Benefit: no client software costs.
4. As commonly deployed, only servers require digital certificates to establish the encrypted session.
Benefit: enormous reduction in the requirement to manage certificates.
SSL VPN Disadvantages
1. Optional (as opposed to in-built) user authentication. This is a major security weakness.
Answer: integration with 3rd party strong authentication products such as VASCO.
2. Requires Java or ActiveX downloads to facilitate access to non-web enabled applications.
Answer: download is transparent to user. Depending on implementation and network topology, this may cause a problem if the firewall (whether on the server side or on a personal firewall) is set to block Java or ActiveX controls.
3. SSL Tunnelling (basically mimics IPSec) is not supported on Linux or non-Windows OS.
Answer: True - SSL vendors offering SSL Tunnelling as an option utilise the virtual adapter technology within Windows OS to encapsulate traffic, which is not currently available in other operating systems.
4. SSL is processor-intensive leading to poor performance under high loads.
Answer: This can be true, but can be addressed by clustering, load-balancing multiple appliances, by utilising SSL accelerators such as Radware's CertainT 100 or by traffic prioritisation technologies such as Allot's NetEnforcer, or by using high performance SSL appliances such as those from Array Networks.
5. Some enterprises need broader application support than SSL provides.
Answer: Some SSL vendors are addressing this by enhancing proxy support and supporting port redirection.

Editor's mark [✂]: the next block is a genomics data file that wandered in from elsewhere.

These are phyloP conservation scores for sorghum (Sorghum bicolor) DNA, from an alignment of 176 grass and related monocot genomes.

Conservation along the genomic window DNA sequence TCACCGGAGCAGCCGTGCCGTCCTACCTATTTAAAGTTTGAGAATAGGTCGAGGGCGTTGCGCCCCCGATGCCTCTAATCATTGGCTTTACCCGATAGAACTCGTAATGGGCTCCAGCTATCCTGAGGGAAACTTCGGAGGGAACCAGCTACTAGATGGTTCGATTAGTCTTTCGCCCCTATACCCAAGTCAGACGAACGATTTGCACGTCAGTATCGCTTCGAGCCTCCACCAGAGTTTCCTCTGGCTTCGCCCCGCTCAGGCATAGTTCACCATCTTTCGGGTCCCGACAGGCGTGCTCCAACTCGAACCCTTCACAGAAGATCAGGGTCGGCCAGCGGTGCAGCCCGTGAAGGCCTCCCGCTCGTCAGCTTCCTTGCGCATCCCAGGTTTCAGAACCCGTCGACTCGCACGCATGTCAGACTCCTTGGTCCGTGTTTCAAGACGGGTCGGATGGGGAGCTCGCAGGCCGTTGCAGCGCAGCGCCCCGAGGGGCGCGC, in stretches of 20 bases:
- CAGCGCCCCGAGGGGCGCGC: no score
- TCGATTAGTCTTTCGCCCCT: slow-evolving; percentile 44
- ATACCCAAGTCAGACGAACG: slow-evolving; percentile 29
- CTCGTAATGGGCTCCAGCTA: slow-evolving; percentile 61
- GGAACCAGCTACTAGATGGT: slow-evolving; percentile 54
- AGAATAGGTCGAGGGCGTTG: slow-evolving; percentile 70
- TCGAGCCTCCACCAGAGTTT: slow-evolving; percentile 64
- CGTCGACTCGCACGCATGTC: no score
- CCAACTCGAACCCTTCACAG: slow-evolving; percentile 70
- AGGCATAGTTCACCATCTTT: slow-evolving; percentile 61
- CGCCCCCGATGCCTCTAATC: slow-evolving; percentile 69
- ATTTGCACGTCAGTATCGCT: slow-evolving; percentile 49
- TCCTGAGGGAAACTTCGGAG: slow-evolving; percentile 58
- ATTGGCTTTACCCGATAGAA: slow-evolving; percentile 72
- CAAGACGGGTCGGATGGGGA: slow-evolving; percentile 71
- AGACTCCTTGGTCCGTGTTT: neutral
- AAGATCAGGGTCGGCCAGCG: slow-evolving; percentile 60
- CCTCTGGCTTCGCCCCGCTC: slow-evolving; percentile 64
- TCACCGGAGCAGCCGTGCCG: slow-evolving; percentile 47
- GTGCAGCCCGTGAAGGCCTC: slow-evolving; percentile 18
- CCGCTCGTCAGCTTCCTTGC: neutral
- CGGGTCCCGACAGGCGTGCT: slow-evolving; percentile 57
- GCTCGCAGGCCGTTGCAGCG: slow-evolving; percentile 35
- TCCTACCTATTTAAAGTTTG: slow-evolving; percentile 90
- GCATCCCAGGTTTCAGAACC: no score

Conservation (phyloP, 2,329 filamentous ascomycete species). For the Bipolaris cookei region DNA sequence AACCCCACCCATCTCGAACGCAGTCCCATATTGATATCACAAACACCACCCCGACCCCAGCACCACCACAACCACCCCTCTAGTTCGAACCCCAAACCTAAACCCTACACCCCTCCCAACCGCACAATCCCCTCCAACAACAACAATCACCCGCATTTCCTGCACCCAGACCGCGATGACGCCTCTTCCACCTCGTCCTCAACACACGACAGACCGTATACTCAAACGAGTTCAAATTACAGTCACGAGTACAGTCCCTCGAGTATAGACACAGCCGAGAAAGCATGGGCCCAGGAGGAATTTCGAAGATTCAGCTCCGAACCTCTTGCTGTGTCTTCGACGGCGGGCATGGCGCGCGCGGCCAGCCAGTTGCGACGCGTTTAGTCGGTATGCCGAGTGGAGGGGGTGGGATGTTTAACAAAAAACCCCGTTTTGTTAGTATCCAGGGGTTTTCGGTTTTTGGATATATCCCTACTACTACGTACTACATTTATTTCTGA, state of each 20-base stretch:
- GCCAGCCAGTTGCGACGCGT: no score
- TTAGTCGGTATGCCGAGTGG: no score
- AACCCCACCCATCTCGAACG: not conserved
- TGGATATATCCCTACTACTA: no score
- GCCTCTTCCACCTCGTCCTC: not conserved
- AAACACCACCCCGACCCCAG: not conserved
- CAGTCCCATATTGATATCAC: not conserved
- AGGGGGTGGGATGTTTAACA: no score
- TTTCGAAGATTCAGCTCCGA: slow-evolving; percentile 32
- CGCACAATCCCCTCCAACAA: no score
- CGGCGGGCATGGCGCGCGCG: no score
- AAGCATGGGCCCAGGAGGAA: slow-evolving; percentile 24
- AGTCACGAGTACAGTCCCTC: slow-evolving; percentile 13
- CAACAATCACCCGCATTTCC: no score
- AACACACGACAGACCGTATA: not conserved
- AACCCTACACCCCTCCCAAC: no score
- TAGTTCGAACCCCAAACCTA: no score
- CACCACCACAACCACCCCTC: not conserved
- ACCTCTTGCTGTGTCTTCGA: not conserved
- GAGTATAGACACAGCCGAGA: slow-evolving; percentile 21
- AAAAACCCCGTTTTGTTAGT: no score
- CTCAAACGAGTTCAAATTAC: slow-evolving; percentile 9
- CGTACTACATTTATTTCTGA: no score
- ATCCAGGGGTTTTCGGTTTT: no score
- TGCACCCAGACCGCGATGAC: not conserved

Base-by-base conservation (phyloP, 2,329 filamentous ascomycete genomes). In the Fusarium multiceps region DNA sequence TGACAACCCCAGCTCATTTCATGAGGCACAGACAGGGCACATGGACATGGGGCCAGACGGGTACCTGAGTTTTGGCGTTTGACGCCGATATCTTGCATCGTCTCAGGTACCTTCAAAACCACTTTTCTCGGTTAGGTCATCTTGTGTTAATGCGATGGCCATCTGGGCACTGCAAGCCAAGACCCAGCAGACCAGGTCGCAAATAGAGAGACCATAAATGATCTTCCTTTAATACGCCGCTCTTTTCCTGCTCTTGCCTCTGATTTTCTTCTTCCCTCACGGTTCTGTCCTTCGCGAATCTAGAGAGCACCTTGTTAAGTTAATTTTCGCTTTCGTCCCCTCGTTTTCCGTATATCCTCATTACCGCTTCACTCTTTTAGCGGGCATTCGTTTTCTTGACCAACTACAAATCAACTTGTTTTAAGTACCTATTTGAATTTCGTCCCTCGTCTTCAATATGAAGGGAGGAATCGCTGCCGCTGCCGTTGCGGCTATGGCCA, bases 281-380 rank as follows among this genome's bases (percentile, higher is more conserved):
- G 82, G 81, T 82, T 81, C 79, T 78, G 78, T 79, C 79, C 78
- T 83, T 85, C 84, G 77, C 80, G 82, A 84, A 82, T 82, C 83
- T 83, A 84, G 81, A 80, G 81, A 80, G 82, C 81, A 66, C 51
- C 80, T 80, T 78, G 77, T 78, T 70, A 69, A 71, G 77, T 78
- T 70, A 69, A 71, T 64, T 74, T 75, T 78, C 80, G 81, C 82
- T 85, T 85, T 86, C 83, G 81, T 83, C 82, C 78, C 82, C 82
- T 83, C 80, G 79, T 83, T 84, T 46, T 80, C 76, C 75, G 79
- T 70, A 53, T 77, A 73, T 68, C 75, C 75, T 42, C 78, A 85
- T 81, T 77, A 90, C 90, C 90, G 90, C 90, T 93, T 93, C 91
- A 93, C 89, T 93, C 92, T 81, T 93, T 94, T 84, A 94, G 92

Cost is another very important consideration. Management of authentication certificates can be very time-consuming and is not necessary with SSL VPNs. This makes SSL VPNs much cheaper and this factor alone may be a key issue when deciding whether to use SSL or IPsec VPNs. Unlike most IPsec environments, you do not need paid-for client software. Additionally, set-up and management is typically much easier.
Choosing a VPN
There are a number of factors to consider when choosing an SSL VPN. What applications do you want to use it for and how many users are there. For small numbers of users connecting to a small number of applications, ease of use and management are key considerations. Suppliers such as Array Networks and NetASQ have low cost solutions designed for SMBs and distributed enterprises.
Other considerations include: Does it have an integrated firewall? The inclusion of this will give maximum flexibility of implementation and granularity. Does it include integrated strong authentication or does it provide scalability and interoperability with third party strong authentication products?
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